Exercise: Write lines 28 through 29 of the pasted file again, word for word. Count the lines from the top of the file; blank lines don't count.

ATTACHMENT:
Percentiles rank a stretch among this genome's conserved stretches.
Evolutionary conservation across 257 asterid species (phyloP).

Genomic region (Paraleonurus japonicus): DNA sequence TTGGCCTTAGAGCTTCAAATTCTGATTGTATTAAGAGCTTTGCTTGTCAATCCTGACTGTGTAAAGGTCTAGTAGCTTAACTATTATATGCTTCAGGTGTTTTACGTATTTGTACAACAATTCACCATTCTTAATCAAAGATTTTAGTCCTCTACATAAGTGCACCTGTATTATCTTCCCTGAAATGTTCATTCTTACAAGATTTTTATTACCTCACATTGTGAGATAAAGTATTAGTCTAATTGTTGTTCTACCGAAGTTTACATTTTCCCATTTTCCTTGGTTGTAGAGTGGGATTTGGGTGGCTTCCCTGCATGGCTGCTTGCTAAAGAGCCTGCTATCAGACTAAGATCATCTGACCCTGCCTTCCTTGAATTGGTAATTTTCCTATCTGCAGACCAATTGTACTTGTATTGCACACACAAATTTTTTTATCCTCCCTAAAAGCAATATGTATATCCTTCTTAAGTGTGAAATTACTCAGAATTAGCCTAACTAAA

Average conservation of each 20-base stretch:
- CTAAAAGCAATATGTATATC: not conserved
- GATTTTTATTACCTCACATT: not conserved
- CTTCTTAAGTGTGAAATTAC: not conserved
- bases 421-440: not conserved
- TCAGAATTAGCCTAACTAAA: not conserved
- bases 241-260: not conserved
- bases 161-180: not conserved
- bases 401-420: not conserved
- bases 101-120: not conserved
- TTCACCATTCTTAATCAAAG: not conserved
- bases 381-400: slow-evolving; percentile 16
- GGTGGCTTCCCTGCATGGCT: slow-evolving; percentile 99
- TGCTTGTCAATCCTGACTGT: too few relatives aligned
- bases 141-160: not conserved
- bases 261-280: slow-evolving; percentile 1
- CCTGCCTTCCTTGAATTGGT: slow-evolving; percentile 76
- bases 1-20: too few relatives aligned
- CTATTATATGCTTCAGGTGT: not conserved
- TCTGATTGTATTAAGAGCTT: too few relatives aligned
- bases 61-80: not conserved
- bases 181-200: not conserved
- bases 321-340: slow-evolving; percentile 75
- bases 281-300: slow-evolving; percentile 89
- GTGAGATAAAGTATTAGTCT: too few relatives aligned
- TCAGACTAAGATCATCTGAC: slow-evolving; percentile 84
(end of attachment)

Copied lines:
- GTGAGATAAAGTATTAGTCT: too few relatives aligned
- TCAGACTAAGATCATCTGAC: slow-evolving; percentile 84